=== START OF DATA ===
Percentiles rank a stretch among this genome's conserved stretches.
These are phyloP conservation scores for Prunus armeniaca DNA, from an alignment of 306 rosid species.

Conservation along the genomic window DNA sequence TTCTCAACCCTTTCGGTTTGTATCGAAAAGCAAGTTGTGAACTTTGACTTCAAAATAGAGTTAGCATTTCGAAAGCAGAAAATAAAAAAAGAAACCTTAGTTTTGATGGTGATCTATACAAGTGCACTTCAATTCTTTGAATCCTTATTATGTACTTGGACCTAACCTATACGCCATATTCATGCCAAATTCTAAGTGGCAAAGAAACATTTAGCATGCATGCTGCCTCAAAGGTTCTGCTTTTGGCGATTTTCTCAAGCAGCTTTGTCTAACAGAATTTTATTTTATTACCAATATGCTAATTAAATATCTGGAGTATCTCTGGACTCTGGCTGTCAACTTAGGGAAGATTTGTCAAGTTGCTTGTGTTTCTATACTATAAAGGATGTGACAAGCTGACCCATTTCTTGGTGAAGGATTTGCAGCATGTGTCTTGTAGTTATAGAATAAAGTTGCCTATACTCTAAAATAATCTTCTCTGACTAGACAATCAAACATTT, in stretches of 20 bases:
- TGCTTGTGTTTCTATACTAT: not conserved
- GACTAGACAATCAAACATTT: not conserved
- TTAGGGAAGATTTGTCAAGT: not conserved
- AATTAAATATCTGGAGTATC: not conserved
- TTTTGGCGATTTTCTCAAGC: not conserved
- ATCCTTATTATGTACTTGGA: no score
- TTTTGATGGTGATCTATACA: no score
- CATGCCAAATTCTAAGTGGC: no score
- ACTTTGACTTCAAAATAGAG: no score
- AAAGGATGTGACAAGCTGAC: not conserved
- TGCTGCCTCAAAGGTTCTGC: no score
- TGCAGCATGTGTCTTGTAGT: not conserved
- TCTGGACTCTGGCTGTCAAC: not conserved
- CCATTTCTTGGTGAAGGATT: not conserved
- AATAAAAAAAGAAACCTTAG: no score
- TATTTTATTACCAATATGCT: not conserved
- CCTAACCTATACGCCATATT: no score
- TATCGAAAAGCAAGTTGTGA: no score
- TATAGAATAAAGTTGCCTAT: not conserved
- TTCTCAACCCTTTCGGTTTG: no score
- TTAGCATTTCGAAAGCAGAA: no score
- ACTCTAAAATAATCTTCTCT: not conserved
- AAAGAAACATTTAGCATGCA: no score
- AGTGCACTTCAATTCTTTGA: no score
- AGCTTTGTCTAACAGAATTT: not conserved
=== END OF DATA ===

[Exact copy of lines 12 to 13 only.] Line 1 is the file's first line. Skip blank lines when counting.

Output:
- ACTTTGACTTCAAAATAGAG: no score
- AAAGGATGTGACAAGCTGAC: not conserved